The facilitation of proceeds of crime through ‘mule accounts’ is a growing financial crime risk, particularly for the retail banking industry. UK law enforcement view mule accounts, whereby illicit funds are transferred either wittingly or not, through a third party’s account to break the audit trail of transactions, as one of the primary ways of laundering the proceeds of fraud. In November 2017, CIFAS, the UK’s fraud prevention service released statistics showing a 75% rise in the number of 18 to 24 year old’s who are letting their bank accounts be used to transfer the proceeds of crime.
CIFAS, along with UK Finance ran a ‘Don’t Be Fooled’ campaign which aims to deter young people – in particular, students – from becoming money mules. According to the figures, there were 8,652 cases of ‘misuse of facility’ cases amongst 18 to 24 year old’s between January and the end of September 2017.
Mules are not always aware that they are breaking the law. Muling can be so quick and effortless, they convince themselves that no-one will notice. The banks are sometimes slow to identify bank accounts used for this because muling involves relatively small sums of money that can pass under the radar. A person convicted of money laundering could face up to 14 years in prison.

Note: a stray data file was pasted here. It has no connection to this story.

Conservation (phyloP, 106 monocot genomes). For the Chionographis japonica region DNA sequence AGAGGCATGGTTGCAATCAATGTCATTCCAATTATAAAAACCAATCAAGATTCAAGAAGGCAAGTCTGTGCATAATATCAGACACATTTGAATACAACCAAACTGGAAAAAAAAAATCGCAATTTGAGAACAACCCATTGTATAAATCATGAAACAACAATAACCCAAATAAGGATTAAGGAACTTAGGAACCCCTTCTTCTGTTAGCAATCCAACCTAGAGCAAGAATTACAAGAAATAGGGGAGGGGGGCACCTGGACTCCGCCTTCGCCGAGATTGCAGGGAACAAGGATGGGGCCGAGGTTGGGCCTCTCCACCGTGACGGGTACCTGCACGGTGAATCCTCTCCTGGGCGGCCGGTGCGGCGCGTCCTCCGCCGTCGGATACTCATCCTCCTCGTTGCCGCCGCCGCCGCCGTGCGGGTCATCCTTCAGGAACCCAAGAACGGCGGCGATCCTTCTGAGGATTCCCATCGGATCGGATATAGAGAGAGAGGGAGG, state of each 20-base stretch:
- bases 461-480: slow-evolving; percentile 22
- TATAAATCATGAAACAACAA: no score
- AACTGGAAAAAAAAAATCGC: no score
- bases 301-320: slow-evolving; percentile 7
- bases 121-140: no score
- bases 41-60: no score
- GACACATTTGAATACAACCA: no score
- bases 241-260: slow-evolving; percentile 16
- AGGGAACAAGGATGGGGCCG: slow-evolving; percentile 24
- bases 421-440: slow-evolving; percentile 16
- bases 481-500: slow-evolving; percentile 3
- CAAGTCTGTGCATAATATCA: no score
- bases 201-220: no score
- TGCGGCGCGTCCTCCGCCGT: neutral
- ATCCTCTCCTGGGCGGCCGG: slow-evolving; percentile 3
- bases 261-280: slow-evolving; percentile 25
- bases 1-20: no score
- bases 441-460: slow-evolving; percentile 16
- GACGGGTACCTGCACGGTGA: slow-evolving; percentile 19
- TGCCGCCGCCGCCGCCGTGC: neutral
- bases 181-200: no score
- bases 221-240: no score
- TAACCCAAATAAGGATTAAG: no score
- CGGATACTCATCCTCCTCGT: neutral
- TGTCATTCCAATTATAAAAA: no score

The organised criminal gangs behind money mule scams often use the proceeds of crime to commit other serious offences such as drug and people trafficking, sexual exploitation and terrorism. money mules
Impact on the Bank’s control framework
Whilst collective efforts to deter money mules is important, financial institutions must adopt appropriate systems and controls to detect, prevent and report money laundering
Banks must continually evaluate their existing Transaction Monitoring and Anti-Money Laundering Controls with a view to understanding (and challenging), the effectiveness of key controls and / or considering deploying enhanced / new preventative controls in an effort to combat this method of financial crime.
Customer Due Diligence processes need to identify and gather appropriate information at on-boarding for higher risk groups (e.g. students), and activity / behaviours must be factored in, which includes estimated volumes and values.
Consideration should also be given to tailoring transaction monitoring systems to match customer types, which should include scenarios and indicators of mule activity. Focus can then be directed on higher risk customer groups such as student / basic bank accounts.
Customer education and awareness is a vital tool in combating this form of financial crime. The distribution of information highlighting the risks and helpful countermeasures to targeted groups of customers may significantly reduce the chances of customers becoming a victim of mule.
Banks should not only consider the financial impacts to their firm, but in addition, the customer / clients impact (customer redress), regulatory and reputational risks inherent with the facilitation of financial crime through their systems and monetary flows.
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